The current issue of The Economist has an interesting story on the just-now-emerging-from-seventeen-years-in-the-ground cicadas. Here in northern Virginia, these bugs – Brood X of the 17-year cicada – will soon be swarming awkwardly in flight and making quite a racket, although not as densely as in parts of the American midwest.
One interesting hypothesis is that cicadas are now more numerous than in our less-developed past. The reason is that the larvae nourish themselves on tree roots, and, some researchers believe, the roots of younger trees are more tasty and have more nourishment than do the roots of older trees.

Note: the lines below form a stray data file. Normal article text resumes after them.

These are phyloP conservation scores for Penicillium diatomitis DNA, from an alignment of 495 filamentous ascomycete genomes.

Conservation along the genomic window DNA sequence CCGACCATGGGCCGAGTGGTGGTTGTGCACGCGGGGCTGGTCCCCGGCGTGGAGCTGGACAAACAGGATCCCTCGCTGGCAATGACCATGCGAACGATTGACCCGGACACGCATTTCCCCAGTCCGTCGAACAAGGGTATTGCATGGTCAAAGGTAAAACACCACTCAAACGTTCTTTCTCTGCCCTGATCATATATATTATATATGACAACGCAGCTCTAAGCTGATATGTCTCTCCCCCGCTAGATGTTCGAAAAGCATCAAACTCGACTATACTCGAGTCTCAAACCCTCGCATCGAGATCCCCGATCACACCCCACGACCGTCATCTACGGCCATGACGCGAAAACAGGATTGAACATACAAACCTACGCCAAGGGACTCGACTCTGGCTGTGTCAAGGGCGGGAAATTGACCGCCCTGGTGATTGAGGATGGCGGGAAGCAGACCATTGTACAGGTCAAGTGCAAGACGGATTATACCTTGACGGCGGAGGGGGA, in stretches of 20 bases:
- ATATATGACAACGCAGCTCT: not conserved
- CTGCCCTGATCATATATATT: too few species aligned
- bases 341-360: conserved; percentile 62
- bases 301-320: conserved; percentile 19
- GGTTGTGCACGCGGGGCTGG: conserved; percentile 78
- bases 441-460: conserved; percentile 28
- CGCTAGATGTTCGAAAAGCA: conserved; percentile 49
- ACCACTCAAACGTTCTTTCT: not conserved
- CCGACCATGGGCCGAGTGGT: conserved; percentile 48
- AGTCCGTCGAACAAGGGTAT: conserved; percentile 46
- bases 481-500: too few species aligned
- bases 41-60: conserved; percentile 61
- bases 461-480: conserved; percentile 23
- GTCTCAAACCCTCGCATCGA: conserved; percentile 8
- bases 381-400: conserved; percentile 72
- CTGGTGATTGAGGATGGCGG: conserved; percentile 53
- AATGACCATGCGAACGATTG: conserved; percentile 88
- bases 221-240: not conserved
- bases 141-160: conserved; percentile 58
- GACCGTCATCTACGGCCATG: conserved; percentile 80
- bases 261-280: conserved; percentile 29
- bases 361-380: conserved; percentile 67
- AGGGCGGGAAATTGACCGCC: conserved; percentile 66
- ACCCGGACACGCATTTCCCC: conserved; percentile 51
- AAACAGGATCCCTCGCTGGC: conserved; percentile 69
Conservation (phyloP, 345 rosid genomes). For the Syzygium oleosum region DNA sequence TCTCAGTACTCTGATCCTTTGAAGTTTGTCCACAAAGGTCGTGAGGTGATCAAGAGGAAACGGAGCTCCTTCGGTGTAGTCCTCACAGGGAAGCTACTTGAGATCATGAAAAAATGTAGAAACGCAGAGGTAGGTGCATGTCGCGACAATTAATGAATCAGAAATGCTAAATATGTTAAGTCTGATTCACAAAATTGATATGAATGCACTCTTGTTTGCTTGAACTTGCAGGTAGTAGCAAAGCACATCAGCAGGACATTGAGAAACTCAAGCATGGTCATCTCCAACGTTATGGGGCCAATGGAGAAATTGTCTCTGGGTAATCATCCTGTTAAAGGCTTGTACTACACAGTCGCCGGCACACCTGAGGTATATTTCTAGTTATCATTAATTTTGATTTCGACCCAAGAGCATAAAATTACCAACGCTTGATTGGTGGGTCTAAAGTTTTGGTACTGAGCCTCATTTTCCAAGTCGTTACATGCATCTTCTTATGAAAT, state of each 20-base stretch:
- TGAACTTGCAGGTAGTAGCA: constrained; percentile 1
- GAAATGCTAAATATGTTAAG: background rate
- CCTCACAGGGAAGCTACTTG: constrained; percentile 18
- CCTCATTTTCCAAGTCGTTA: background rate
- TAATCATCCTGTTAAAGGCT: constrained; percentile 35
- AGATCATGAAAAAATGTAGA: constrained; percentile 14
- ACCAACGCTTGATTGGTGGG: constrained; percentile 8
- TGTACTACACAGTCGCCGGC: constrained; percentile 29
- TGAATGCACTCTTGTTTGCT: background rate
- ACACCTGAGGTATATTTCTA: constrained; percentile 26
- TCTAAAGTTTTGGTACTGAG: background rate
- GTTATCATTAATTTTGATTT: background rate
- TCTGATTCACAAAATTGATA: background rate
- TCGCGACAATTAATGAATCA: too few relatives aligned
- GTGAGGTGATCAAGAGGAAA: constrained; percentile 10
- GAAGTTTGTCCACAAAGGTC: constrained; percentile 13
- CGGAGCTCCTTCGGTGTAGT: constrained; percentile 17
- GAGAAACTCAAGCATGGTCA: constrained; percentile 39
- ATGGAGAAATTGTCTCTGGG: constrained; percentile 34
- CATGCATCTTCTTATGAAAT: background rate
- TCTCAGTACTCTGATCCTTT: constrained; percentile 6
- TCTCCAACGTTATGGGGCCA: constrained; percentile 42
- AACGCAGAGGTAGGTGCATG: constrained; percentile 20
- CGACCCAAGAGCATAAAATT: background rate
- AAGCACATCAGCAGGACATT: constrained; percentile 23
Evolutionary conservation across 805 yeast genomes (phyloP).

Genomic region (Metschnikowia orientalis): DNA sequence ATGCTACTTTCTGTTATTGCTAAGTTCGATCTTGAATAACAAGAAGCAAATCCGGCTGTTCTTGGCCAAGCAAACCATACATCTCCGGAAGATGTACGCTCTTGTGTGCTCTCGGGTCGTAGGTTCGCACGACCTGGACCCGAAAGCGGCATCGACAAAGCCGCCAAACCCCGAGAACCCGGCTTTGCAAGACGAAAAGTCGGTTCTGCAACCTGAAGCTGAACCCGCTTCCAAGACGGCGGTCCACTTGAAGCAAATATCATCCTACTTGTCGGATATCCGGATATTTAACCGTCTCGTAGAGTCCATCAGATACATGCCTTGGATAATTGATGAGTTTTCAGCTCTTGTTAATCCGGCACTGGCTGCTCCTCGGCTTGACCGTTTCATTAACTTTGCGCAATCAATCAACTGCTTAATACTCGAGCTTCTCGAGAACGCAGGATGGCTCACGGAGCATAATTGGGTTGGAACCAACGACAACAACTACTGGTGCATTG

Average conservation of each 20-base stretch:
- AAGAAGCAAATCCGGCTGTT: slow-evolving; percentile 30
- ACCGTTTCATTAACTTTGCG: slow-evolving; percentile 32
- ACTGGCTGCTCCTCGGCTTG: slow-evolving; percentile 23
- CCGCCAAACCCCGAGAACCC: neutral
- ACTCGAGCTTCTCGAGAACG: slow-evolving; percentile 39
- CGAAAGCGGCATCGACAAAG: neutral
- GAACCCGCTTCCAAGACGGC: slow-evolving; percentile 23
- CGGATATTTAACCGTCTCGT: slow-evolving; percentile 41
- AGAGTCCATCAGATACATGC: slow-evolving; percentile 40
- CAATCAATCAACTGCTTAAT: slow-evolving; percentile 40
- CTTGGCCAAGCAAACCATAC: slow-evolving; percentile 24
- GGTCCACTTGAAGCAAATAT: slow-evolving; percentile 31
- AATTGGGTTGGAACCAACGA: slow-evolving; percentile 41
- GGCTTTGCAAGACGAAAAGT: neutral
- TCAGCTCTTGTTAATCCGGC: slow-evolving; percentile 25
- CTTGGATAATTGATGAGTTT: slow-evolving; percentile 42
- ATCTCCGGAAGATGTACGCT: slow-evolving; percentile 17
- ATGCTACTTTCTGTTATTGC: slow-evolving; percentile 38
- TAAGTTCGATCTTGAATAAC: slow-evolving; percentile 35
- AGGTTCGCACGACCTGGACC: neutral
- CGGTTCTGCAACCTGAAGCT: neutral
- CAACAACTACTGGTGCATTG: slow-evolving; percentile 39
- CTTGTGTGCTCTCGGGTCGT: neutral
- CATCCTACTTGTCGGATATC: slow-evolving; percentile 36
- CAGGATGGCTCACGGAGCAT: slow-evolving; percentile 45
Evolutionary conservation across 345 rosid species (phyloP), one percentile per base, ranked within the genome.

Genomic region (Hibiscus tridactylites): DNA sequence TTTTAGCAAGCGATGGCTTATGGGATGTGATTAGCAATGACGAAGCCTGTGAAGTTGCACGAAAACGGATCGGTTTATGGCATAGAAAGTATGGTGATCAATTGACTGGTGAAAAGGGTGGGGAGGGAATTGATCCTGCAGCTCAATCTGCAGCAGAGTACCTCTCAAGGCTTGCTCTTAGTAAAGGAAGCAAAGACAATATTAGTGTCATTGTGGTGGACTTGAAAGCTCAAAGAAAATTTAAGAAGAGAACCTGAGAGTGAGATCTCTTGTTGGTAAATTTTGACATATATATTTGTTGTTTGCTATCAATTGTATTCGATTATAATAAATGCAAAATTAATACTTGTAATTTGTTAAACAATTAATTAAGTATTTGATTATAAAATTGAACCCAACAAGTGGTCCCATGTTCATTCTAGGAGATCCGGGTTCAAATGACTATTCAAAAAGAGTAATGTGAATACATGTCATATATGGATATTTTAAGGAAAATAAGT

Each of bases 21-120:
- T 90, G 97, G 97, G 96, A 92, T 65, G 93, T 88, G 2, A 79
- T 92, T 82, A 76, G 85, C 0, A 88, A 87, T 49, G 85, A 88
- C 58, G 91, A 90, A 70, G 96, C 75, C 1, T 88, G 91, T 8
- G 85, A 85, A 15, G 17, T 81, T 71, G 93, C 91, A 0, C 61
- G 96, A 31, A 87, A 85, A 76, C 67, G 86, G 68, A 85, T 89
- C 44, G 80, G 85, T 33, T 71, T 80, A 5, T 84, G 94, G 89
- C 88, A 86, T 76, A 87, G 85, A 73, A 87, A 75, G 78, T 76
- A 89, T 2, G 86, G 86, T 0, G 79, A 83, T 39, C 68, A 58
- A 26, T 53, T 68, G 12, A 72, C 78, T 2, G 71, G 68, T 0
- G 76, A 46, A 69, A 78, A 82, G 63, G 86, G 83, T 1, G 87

The suburbanization that has occurred in much of America has resulted in lots of “leafy avenues, lawns with the odd sapling growing in them, and golf courses” – which, as hypothesized by Prof. Keith Clay of Indiana University in Bloomington, are better for these insects than pre-Colombian foliage.
I wonder if Greenpeace will distribute a bumper sticker that reads: Hug a Developer: The Cicadas’ Best Friend.